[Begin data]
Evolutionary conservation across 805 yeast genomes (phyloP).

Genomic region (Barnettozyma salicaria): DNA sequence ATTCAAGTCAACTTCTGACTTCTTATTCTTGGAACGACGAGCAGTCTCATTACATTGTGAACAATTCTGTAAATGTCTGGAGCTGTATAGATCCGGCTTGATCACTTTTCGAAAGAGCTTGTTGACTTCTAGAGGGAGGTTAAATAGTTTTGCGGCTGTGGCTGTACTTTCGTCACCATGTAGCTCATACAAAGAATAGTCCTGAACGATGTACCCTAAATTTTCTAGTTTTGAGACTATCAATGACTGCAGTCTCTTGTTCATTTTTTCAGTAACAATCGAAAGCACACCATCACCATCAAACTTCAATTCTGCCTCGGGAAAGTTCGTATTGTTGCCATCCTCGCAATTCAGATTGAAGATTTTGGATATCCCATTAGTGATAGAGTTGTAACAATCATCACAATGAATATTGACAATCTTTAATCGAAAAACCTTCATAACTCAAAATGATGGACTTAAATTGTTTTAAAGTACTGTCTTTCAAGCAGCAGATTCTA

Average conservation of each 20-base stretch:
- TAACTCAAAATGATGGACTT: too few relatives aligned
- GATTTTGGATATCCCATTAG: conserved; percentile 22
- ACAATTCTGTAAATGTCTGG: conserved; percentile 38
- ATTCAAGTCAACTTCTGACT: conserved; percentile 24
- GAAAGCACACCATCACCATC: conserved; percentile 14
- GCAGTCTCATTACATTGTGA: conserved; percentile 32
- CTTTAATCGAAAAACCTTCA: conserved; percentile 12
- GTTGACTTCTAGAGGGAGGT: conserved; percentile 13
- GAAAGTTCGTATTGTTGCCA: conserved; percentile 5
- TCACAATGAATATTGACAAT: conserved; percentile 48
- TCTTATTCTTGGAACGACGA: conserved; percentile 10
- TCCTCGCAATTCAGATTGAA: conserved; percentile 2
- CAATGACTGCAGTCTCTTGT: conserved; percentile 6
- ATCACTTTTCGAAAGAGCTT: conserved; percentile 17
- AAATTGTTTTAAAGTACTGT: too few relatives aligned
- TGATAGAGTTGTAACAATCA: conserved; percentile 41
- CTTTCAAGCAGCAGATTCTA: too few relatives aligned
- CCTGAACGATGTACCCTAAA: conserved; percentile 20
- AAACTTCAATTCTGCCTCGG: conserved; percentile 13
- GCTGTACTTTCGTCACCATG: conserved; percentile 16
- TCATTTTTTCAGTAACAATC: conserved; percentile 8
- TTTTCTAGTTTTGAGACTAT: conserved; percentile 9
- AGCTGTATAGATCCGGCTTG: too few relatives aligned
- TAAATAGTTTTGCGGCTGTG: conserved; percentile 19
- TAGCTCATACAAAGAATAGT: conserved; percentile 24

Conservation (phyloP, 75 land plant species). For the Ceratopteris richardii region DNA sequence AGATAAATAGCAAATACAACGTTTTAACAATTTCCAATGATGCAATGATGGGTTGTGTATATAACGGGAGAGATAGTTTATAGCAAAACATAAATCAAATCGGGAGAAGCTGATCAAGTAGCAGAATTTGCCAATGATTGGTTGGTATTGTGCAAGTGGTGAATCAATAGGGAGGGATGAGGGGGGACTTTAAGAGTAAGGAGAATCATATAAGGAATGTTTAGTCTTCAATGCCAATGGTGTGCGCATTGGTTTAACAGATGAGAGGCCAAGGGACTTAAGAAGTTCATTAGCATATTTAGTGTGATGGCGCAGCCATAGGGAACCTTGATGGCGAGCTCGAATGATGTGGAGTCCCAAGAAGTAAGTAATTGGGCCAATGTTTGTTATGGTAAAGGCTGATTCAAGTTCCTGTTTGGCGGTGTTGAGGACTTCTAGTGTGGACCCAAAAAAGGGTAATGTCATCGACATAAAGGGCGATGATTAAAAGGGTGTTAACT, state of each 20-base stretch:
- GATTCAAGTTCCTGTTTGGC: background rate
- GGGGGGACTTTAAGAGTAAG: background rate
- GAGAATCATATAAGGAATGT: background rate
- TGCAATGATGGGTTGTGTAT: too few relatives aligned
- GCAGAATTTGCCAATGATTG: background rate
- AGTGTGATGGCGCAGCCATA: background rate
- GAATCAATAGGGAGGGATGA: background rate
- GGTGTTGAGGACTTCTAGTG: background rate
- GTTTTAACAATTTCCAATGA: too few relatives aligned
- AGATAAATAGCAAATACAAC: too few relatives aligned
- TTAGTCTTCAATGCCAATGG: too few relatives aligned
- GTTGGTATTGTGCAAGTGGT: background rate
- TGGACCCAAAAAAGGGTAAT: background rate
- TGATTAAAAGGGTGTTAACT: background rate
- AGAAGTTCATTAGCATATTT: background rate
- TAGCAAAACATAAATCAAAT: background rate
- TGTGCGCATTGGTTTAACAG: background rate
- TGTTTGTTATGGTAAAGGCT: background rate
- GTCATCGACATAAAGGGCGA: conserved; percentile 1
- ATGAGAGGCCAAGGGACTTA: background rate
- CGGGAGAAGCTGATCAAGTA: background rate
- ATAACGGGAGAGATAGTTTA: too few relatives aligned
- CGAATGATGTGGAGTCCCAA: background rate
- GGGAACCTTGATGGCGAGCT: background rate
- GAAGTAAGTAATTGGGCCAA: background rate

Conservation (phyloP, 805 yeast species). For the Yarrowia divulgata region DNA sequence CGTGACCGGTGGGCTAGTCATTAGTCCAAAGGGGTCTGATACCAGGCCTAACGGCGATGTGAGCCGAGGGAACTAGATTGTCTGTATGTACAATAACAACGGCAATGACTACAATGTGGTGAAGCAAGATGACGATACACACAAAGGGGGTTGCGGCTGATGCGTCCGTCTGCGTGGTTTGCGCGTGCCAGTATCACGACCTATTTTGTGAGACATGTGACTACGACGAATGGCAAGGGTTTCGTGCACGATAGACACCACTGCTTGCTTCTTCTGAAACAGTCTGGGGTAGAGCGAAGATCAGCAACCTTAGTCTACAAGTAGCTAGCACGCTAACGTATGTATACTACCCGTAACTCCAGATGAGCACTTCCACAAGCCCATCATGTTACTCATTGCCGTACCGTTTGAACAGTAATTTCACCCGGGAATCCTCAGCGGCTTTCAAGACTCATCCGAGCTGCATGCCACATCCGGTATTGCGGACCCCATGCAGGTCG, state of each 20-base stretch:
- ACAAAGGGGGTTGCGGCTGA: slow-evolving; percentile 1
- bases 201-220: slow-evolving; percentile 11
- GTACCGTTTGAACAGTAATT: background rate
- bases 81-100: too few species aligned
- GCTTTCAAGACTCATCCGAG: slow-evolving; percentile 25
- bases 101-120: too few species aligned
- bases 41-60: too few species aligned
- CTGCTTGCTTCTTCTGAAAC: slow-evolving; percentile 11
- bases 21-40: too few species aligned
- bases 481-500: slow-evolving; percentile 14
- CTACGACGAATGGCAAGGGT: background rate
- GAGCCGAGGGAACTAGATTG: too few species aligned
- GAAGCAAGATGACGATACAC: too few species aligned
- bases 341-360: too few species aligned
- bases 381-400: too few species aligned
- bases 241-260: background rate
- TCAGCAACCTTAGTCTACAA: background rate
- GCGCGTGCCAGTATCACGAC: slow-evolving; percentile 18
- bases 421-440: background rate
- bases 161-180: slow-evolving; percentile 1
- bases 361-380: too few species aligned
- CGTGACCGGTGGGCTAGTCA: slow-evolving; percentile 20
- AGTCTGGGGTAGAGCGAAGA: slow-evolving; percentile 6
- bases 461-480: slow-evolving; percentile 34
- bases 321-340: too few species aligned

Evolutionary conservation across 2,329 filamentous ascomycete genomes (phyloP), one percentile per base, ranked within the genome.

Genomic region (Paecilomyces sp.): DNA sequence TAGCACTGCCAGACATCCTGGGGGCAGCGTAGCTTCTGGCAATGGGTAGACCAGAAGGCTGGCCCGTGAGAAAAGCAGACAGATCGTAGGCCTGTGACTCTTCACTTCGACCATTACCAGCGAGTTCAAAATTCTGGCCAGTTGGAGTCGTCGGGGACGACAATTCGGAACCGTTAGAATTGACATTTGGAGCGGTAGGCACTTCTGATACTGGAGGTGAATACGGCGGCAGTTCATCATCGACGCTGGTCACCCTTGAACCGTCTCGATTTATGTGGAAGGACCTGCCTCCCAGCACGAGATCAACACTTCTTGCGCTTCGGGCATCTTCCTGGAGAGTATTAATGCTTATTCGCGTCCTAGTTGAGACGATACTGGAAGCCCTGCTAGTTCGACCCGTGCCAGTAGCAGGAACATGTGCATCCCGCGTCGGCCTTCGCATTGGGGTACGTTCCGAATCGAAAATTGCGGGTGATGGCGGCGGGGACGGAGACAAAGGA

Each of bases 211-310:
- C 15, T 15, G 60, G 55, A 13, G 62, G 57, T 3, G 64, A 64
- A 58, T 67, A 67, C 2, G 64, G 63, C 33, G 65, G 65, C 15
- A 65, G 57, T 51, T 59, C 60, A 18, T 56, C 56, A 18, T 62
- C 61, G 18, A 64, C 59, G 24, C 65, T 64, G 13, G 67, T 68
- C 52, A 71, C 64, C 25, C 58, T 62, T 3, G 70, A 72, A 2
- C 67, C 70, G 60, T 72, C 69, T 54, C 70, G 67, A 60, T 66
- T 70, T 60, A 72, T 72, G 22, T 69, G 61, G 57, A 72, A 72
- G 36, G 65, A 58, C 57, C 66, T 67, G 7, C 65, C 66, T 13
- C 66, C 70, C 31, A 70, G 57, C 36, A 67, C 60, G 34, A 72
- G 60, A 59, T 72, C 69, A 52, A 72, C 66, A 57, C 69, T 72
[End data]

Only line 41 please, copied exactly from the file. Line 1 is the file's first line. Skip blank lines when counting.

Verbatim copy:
- GTTGGTATTGTGCAAGTGGT: background rate